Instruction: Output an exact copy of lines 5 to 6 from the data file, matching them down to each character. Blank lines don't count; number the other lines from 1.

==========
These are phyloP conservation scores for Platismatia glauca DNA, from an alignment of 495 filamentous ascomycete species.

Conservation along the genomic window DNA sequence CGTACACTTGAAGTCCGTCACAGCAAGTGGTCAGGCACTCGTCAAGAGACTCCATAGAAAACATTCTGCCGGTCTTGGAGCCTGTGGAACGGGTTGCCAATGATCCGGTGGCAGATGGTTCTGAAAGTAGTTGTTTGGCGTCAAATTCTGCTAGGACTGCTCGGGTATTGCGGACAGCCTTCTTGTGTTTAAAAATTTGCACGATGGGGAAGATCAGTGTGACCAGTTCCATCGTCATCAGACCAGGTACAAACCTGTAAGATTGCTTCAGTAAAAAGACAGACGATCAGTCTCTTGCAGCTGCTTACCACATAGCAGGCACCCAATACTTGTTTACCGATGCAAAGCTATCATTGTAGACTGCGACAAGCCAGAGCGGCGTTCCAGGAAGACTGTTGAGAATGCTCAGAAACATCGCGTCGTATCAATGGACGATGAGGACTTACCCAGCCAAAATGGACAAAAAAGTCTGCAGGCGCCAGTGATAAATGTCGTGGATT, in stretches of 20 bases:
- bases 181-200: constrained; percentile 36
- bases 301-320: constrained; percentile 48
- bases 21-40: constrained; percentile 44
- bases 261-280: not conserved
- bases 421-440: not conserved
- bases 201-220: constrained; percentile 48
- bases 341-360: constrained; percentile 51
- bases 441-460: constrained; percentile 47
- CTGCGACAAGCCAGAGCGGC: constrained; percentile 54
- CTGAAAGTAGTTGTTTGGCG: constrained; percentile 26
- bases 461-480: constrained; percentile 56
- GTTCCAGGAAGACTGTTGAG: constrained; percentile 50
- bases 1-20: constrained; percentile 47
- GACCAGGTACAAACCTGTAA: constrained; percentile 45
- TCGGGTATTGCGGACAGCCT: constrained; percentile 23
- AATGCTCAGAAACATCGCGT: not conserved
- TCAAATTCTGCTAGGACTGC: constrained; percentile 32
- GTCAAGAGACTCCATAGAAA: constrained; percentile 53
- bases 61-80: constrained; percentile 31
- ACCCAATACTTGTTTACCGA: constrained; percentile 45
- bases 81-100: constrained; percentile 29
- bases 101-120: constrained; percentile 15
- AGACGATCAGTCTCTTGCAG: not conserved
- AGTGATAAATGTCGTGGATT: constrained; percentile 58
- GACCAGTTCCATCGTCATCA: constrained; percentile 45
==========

- bases 21-40: constrained; percentile 44
- bases 261-280: not conserved